disaster at pueblo mine claims six

Nearly 20 minutes before the men working at the Pueblo Mine were scheduled to break for lunch tragedy struck. The Pueblo Mine was the most lucrative of all the claims on the Whitehorse Copper Belt, a 30-kilometre tract located to the west of the city.

Nearly 20 minutes before the men working at the Pueblo Mine were scheduled to break for lunch tragedy struck.

The Pueblo Mine was the most lucrative of all the claims on the Whitehorse Copper Belt, a 30-kilometre tract located to the west of the city.

The first claim on the belt was staked by John McIntyre, a prospector on his way to Dawson City for the Klondike Gold Rush, on July 6, 1898.

Later he partnered with William Grainger and the pair operated the first hard rock mine in the Yukon, which they dubbed the Copper King.

Though many disasters befell the miners—in 1903 McIntyre fell through the ice at Taku Inlet and drown, and in 1907 Grainger was found dead at the bottom of a mine shaft after being poisoned by carbon monoxide—the worst disaster happened at the Pueblo Mine on March 21, 1917.

At 11:27 a.m. of that day the west face of the mine caved in and nine men were buried beneath the rubble.

At first mine officials hoped for the best.

“By those who understand the workings at the mine, it is believed the men are behind the cave-in, in which event they are perfectly safe until they can be reached with the drift that is now driving through the solid rock,” reported the Weekly Star on March 21, 1917.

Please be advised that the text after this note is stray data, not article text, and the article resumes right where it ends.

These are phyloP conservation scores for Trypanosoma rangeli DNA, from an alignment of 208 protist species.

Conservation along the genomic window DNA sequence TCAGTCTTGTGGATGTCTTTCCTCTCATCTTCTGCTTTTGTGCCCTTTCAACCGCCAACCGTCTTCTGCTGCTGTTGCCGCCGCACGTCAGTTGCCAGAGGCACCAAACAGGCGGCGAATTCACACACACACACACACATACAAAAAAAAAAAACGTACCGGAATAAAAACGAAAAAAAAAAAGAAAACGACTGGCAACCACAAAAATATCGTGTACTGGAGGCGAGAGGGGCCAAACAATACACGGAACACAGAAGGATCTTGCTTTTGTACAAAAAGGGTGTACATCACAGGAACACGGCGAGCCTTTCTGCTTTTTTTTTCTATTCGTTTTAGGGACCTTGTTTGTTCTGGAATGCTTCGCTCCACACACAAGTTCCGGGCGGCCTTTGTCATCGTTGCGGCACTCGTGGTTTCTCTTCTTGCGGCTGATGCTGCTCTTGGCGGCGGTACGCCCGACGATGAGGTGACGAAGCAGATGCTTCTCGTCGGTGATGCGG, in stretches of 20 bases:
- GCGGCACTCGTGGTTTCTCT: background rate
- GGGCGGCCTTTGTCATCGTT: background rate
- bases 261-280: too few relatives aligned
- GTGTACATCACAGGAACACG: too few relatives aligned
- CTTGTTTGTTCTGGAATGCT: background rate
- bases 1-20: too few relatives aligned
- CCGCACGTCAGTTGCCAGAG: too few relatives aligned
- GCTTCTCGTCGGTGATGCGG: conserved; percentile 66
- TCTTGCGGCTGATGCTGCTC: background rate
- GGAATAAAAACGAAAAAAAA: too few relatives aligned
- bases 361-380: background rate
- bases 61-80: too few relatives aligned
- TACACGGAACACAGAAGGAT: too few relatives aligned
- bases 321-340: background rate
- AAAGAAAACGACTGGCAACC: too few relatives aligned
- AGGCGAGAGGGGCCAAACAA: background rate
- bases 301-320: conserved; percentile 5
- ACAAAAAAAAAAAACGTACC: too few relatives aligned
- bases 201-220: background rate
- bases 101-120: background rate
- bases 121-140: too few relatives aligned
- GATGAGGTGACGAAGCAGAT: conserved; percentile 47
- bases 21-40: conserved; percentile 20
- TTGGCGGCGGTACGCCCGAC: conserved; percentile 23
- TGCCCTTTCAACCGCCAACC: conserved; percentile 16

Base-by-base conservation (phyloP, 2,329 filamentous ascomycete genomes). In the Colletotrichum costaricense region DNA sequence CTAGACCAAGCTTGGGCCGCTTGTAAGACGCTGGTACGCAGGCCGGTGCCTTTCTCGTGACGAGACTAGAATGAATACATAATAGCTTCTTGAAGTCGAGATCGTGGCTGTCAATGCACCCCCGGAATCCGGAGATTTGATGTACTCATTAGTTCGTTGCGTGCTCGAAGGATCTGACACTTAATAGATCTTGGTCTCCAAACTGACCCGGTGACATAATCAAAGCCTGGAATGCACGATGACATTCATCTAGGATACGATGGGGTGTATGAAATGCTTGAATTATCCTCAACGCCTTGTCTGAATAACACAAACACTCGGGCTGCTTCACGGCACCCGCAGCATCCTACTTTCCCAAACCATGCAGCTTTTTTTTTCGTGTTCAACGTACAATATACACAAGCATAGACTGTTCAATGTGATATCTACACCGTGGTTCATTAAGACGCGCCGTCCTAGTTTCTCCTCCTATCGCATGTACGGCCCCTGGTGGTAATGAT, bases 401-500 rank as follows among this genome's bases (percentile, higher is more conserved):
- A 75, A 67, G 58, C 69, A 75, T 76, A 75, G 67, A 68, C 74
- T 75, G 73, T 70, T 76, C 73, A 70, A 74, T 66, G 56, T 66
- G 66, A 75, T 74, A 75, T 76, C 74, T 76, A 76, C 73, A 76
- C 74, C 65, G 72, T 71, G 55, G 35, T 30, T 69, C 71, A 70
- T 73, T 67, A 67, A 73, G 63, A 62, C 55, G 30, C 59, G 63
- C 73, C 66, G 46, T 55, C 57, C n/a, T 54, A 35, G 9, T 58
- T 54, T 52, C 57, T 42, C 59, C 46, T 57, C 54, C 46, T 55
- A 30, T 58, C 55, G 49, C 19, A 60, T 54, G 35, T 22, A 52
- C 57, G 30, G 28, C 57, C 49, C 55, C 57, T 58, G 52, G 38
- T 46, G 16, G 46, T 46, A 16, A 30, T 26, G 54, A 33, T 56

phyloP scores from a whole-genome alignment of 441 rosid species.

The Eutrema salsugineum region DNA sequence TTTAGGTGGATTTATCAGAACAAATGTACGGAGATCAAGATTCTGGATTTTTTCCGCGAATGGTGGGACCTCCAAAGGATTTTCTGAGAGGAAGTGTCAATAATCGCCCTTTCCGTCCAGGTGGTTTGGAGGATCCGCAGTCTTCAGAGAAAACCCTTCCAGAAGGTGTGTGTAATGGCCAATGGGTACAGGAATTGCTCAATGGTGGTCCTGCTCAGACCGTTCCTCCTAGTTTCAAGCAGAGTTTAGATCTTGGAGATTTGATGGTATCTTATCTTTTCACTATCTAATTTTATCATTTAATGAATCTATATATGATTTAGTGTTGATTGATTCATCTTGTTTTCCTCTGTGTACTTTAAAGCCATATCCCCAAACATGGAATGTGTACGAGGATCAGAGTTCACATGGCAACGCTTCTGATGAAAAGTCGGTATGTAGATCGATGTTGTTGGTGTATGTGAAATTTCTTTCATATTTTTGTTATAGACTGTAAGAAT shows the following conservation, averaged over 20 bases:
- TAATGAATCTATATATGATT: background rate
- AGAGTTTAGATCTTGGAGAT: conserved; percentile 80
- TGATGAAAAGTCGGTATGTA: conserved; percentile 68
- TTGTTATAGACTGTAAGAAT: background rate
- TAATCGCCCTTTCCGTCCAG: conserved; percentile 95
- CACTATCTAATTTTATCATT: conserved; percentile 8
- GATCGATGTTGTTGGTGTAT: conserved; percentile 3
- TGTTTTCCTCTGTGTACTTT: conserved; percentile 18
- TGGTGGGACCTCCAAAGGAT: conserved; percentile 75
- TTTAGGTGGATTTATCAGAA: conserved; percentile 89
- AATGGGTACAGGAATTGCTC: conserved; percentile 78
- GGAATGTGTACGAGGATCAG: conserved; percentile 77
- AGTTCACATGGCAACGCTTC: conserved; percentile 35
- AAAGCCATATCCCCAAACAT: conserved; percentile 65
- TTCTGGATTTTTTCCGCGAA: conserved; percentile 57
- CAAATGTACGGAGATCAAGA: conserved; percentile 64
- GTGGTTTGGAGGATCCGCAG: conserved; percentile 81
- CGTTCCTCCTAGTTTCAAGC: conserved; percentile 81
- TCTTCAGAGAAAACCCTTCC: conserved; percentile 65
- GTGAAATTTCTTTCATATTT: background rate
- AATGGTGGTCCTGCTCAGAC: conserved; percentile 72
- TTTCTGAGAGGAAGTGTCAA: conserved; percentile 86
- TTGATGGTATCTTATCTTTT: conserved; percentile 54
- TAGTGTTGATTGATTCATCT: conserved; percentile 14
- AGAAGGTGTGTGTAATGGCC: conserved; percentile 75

“This drift will have to be 70 feet long and to date those at work have made the unprecedented speed of one foot per hour.”

For days rescuers kept a feverish pace trying to reach the trapped miners. The rescue party hardly paused to eat, sleep or rest, according to the Star.

Until finally, after drilling 81 feet, they found three of the trapped men—Harry Graham, Thomas Davis and Nick Radovich.

The three men, who had been entombed beneath the rubble for 86 hours, were unharmed. They were taken to the Whitehorse hospital and released after a few days of observation.

Meanwhile, rescuers continued boring through the rubble looking for more of the missing men, but found nothing but disappointment.

On March 29 all rescue efforts were abandoned at the mine.

Engineers had examined the site and found that there was imminent danger of a cave-in in the main shaft.